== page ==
Brown v. ThomasAnnotate this Case
257 Ga. 68 (1987)
354 S.E.2d 830
BROWN et al. v. THOMAS et al.
Supreme Court of Georgia.
Decided April 15, 1987.
Reconsideration Denied May 6, 1987.
McKenney & Froelich, William J. McKenney, David M. Kupsky, for appellants.
Sakas & Horne, Jeffrey L. Sakas, for appellees.
CLARKE, Presiding Justice.
This is an appeal from an order finding Gladys Brown and Alonza Brown in criminal contempt of court and sentencing them to five days in jail. We affirm.
The Browns are defendants in a class action suit brought on behalf of individuals from whom the Browns purchased real estate and then leased the property back to the former owners. The merits of the case are not involved in this appeal.
In February 1986, the trial court held a hearing concerning the solicitation of affidavits from potential class members by the Browns and their attorney. The judge ordered from the bench that the parties and their attorneys were enjoined from making contact with potential class members except as necessary by the Browns in the normal course of business. The court specifically stated that they were being instructed not to obtain any more of the affidavits and further stated that any violation would result in a term in jail.
This order was not reduced to writing by the court but the transcription is before this court on appeal. On May 2 the court entered a written order disqualifying counsel for the defense from further participation in the case based upon the procurement of the affidavits and the methods by which they were obtained.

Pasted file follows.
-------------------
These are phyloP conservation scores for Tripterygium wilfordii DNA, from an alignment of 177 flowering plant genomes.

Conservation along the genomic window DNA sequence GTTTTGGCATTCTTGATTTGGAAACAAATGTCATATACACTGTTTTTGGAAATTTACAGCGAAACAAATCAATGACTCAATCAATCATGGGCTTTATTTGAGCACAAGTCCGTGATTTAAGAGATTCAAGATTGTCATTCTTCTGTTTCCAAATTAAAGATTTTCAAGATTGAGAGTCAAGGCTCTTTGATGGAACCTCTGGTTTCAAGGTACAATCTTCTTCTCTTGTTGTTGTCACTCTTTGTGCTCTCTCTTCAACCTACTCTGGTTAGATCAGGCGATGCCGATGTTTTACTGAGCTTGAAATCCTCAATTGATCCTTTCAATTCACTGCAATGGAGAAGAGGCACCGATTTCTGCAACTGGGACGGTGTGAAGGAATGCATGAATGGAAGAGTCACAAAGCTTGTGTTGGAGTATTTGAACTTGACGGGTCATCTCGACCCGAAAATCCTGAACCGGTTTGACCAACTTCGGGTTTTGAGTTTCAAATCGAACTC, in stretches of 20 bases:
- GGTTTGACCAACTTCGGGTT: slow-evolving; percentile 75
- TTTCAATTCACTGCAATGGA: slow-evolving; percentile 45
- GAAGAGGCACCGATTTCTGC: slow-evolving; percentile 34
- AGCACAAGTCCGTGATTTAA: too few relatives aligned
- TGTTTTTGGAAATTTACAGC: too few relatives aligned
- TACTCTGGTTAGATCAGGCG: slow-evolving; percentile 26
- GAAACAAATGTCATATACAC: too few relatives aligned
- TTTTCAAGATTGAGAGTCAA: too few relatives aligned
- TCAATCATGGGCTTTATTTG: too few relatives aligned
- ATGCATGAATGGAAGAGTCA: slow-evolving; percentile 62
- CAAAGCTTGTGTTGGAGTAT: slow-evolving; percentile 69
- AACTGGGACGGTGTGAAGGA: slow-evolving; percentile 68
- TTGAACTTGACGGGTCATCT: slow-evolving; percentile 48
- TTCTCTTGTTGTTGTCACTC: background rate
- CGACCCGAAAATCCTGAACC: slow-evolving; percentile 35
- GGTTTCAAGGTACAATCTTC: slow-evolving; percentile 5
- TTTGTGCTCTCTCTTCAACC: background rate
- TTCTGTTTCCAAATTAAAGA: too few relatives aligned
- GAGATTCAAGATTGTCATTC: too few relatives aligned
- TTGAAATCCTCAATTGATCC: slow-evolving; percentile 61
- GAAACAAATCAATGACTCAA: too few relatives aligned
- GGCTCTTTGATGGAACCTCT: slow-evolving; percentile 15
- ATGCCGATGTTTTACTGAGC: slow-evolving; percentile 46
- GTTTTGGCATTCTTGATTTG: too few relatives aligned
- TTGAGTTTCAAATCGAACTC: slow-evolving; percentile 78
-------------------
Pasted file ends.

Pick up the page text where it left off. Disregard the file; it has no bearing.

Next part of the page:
On July 1, 1986, the plaintiffs filed a motion for contempt alleging that Gladys and Alonza Brown had intentionally violated the court's order of February 19 by attempting to secure the signature of Dorothy Houston on an affidavit which was substantially the same as the earlier affidavits. A hearing was held on July 17, 1986, at which all sides presented testimony. The court found that the Browns were in contempt of court applying the beyond a reasonable doubt standard.
*69 On appeal the Browns complain that the February 19 order uses the phrase "potential class members" without defining the class and is therefore too vague to be enforced because it does not give fair notice of the prohibited conduct. They also contend the evidence does not support a finding of contempt beyond a reasonable doubt.
1. At the hearing on the contempt citation neither of the Browns contended or testified that they did not understand the order of the court. Both of them testified that they were aware of the court's order. Their defense to the allegations was that they were out of town on the day Mrs. Houston testified she came to their office and was presented with the affidavit. Errors not raised at trial will not be considered and ruled on by this court on appeal. Hardeman v. State, 252 Ga. 286 (313 SE2d 95) (1984).
2. The record shows that the form affidavit was prepared on behalf of the Browns and that it is a form affidavit like the ones used prior to the February 19 order and discussed in the May 2 order. The Browns contended that they did not present Mrs. Houston with the affidavit at any time after the February order and presented alibi evidence for the day Mrs. Houston said the Browns gave her the affidavit. The plaintiff presented evidence that the Browns did in fact attempt to compel Mrs. Houston to sign the document. Credibility of witnesses is necessarily a question for the trier of fact, in this case the trial court. See Young v. State, 255 Ga. 143 (335 SE2d 864) (1985); Simmons v. State, 111 Ga. App. 553 (142 SE2d 308) (1965). The trial court applied the correct standard and on appeal we find a rational trier of fact could find contempt beyond a reasonable doubt. In re Irvin, 254 Ga. 251 (328 SE2d 215) (1985).
Judgment affirmed. All the Justices concur, except Bell, J., who concurs in the judgment only.